Cytokine Gene Variations and Illness Response
Approximately 10 years ago, Australian researchers Drs. Andrew Lloyd, Ian Hickie and Ute Vollmer-Conna began studying post-infection fatigue as a model to understand mechanisms of CFS. Infection with pathogens such as Epstein-Barr virus (EBV) were known to result in prolonged and chronic illness characterized by debilitating fatigue, allowing the opportunity to study the possible causes of incident cases of CFS.
Incidence refers to new illness, as opposed to prevalence, which accounts for all people suffering from CFS at a single point in time (including new cases and the people that have been sick for a long time). Therefore, studying incident CFS provides a powerful opportunity to identify early events directly linked to disease development.
In 2006, the Aussies published a paper titled “Post-infective and chronic fatigue syndromes precipitated by viral and non-viral pathogens: prospective cohort study.” This British Medical Journal publication found that CFS followed infection in roughly 12 percent of the cases and was predicted largely by the severity of the acute illness.
Since that time, the Australian team has worked to determine why some people would experience more severe illness following acute infection than others. And now Dr. Ute Vollmer-Conna and colleagues have published a paper in the December issue of Clinical Infectious Diseases titled; “Cytokine polymorphisms have a synergistic effect on severity of the acute sickness in response to infection” that provides some answers. The main finding is that polymorphisms (naturally occurring genetic variations) in interferon gamma (IFN gamma) and interleukin 10 (IL10) cytokine genes result in differences in the corresponding cytokine protein levels. IFN gamma is one of several pro-inflammatory cytokines and IL10 is one of several anti-inflammatory cytokines.The balance of pro- to anti-inflammatory response is crucial to an effective immune response. Infection activates the immune system to produce pro-inflammatory cytokines important for killing the invading pathogen. Once that pathogen is cleared, the immune system is calmed by anti-inflammatory cytokines. A sustained pro-inflammatory response can be harmful, so the challenge for the immune system is to mount a response that controls or eliminates the pathogen without causing damage to the person.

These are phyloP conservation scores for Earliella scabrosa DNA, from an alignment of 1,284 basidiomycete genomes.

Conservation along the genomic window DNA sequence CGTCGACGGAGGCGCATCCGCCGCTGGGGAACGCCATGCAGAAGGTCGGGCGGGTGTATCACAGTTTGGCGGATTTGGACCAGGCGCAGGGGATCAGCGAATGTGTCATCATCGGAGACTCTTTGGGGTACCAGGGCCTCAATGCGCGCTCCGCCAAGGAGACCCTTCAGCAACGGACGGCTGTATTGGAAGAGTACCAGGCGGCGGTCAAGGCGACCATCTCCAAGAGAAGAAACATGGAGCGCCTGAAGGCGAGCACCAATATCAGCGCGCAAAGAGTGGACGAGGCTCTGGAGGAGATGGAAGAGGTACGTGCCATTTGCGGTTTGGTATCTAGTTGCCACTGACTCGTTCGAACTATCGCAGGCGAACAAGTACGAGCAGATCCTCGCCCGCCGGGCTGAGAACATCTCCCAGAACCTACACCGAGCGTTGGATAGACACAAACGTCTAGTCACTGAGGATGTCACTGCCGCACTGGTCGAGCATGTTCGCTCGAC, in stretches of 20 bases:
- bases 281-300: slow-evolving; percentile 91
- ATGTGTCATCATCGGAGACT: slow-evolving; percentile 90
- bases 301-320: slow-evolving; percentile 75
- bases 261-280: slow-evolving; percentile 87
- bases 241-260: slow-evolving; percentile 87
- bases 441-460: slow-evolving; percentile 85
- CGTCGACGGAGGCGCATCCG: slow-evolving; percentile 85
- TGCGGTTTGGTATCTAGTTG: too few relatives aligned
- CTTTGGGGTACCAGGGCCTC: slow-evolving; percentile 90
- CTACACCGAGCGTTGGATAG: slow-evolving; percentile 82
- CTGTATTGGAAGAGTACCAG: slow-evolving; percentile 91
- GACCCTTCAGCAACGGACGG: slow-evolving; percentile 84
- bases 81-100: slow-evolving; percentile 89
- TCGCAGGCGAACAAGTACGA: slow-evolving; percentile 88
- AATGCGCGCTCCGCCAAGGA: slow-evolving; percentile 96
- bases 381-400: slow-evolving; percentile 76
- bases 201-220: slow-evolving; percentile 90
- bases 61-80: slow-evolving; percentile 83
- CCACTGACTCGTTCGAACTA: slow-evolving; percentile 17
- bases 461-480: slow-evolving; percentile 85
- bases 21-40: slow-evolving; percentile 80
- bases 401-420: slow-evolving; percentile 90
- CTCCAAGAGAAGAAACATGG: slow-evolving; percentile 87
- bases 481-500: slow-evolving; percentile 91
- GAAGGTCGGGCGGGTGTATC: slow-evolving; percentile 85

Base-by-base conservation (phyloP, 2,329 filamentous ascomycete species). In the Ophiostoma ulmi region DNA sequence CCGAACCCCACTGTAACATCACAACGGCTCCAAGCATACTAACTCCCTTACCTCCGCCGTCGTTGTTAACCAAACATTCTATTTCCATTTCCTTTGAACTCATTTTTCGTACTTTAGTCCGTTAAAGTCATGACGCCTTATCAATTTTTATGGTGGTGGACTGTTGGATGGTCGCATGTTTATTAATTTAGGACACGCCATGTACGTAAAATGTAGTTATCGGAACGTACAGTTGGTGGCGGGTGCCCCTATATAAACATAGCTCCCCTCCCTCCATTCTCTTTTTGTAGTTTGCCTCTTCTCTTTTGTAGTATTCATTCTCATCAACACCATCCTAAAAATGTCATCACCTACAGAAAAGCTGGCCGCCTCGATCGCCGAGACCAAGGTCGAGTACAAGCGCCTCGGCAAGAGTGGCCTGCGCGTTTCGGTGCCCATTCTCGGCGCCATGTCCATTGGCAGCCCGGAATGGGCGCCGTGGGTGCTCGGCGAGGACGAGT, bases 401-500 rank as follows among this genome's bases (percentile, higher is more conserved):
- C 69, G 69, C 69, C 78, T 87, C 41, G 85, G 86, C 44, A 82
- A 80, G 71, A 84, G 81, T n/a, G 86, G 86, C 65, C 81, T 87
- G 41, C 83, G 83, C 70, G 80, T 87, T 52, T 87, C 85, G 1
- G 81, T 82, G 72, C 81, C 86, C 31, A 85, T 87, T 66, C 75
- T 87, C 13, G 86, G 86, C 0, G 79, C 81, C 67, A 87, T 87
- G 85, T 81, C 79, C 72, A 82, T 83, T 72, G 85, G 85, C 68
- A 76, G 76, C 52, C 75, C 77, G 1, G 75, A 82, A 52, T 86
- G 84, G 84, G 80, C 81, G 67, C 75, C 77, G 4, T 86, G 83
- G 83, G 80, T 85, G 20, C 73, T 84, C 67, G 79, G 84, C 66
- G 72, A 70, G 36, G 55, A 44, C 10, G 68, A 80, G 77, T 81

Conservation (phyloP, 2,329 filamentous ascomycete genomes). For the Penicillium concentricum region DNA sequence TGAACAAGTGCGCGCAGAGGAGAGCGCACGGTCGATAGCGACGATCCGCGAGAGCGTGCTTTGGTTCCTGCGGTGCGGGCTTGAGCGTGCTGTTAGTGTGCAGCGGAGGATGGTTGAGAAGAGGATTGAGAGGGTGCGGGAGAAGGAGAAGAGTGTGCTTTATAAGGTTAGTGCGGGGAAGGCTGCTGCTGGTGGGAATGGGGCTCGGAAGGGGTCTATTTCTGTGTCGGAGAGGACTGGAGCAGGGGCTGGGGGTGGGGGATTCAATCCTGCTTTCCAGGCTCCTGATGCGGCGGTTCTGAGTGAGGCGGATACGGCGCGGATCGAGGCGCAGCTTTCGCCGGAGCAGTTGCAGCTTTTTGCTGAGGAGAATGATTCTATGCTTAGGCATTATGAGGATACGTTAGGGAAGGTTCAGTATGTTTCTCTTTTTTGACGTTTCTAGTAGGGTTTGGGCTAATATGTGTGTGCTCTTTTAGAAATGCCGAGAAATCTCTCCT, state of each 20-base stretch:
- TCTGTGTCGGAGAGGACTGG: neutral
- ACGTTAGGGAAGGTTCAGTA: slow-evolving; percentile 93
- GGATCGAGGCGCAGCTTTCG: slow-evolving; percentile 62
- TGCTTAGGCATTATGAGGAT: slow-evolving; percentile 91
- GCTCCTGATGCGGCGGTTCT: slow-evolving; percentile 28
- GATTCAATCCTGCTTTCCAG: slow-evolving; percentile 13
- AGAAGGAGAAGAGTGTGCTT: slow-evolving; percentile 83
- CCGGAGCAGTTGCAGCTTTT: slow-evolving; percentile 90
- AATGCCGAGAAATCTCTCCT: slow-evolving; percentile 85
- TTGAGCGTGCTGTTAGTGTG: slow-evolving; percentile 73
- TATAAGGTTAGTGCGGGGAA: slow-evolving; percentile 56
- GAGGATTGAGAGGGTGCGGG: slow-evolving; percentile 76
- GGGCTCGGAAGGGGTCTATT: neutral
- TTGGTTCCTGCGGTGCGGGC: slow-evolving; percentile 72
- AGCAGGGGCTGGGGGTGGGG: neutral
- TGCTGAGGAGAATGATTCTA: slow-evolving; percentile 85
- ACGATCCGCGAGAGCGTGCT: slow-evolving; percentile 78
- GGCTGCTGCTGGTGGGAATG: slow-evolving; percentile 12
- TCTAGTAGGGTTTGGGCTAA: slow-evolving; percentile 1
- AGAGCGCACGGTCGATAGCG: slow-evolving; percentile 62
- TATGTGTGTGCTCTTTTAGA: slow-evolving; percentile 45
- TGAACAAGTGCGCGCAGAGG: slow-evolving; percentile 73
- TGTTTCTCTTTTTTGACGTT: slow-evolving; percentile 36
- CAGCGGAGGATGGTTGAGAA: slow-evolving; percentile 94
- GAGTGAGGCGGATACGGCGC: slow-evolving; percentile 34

The investigators found that specific polymorphisms in IFN gamma and IL10 resulted in variations in cytokine levels produced by blood cells. High levels of IFN gamma and low levels of IL10 were the result of what was termed a “high risk genotype.” Individuals with this genotype were significantly more likely to experience severe acute illness following infection and were more likely to be symptomatic for a longer time.
It’s worth noting that these investigators have studied people infected with three distinct pathogens over the past 10 years; EBV, Coxiella burnetii (the causative agent of Q fever) and Ross River virus. So it appears that a variety of pathogens can trigger CFS and that perturbations or imbalance in the immune response sustains CFS. Further studies of host genetic variation as well as pathogen genetic variation will not only strengthen the ability to predict who is at risk for CFS, but will also improve the ability to customize interventions.
Vollmer-Conna U, Piraino BF, Cameron B, Davenport T, Hickie I, Wakefield D, Lloyd AR; Dubbo Infection Outcomes Study Group (Dunckley H, Geczy A, Harris R, Khanna R, Marmion B, Rawlinson B, Reeves WC, Vernon S). Cytokine polymorphisms have a synergistic effect on severity of the acute sickness response to infection. Clin Infect Dis. 2008 Dec 1;47(11):1418-25.
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